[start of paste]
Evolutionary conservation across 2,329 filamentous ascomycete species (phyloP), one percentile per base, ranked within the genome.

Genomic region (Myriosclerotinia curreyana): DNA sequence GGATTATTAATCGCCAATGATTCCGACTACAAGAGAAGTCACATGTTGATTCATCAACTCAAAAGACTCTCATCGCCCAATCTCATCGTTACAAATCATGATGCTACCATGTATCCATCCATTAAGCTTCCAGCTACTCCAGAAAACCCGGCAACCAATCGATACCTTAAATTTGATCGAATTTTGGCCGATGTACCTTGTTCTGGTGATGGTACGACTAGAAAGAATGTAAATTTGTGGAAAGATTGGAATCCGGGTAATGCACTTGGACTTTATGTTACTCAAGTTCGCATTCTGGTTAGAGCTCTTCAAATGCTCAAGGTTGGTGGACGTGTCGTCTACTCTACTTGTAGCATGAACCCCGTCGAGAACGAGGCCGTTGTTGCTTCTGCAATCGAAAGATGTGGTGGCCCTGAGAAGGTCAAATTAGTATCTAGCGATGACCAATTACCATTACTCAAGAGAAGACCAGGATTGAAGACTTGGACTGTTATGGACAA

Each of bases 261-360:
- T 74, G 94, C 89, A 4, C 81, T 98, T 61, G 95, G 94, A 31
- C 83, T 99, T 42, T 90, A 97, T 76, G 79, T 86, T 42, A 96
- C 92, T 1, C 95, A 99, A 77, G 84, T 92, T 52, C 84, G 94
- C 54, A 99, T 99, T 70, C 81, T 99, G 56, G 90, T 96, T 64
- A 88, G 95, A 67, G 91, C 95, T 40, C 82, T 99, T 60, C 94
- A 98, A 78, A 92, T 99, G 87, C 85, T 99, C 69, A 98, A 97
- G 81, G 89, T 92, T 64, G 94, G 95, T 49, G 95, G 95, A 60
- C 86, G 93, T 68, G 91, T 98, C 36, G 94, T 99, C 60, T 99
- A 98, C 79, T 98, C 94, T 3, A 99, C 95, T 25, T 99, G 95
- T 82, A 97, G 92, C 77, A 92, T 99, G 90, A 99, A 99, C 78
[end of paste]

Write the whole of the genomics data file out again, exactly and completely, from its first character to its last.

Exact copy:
Evolutionary conservation across 2,329 filamentous ascomycete species (phyloP), one percentile per base, ranked within the genome.

Genomic region (Myriosclerotinia curreyana): DNA sequence GGATTATTAATCGCCAATGATTCCGACTACAAGAGAAGTCACATGTTGATTCATCAACTCAAAAGACTCTCATCGCCCAATCTCATCGTTACAAATCATGATGCTACCATGTATCCATCCATTAAGCTTCCAGCTACTCCAGAAAACCCGGCAACCAATCGATACCTTAAATTTGATCGAATTTTGGCCGATGTACCTTGTTCTGGTGATGGTACGACTAGAAAGAATGTAAATTTGTGGAAAGATTGGAATCCGGGTAATGCACTTGGACTTTATGTTACTCAAGTTCGCATTCTGGTTAGAGCTCTTCAAATGCTCAAGGTTGGTGGACGTGTCGTCTACTCTACTTGTAGCATGAACCCCGTCGAGAACGAGGCCGTTGTTGCTTCTGCAATCGAAAGATGTGGTGGCCCTGAGAAGGTCAAATTAGTATCTAGCGATGACCAATTACCATTACTCAAGAGAAGACCAGGATTGAAGACTTGGACTGTTATGGACAA

Each of bases 261-360:
- T 74, G 94, C 89, A 4, C 81, T 98, T 61, G 95, G 94, A 31
- C 83, T 99, T 42, T 90, A 97, T 76, G 79, T 86, T 42, A 96
- C 92, T 1, C 95, A 99, A 77, G 84, T 92, T 52, C 84, G 94
- C 54, A 99, T 99, T 70, C 81, T 99, G 56, G 90, T 96, T 64
- A 88, G 95, A 67, G 91, C 95, T 40, C 82, T 99, T 60, C 94
- A 98, A 78, A 92, T 99, G 87, C 85, T 99, C 69, A 98, A 97
- G 81, G 89, T 92, T 64, G 94, G 95, T 49, G 95, G 95, A 60
- C 86, G 93, T 68, G 91, T 98, C 36, G 94, T 99, C 60, T 99
- A 98, C 79, T 98, C 94, T 3, A 99, C 95, T 25, T 99, G 95
- T 82, A 97, G 92, C 77, A 92, T 99, G 90, A 99, A 99, C 78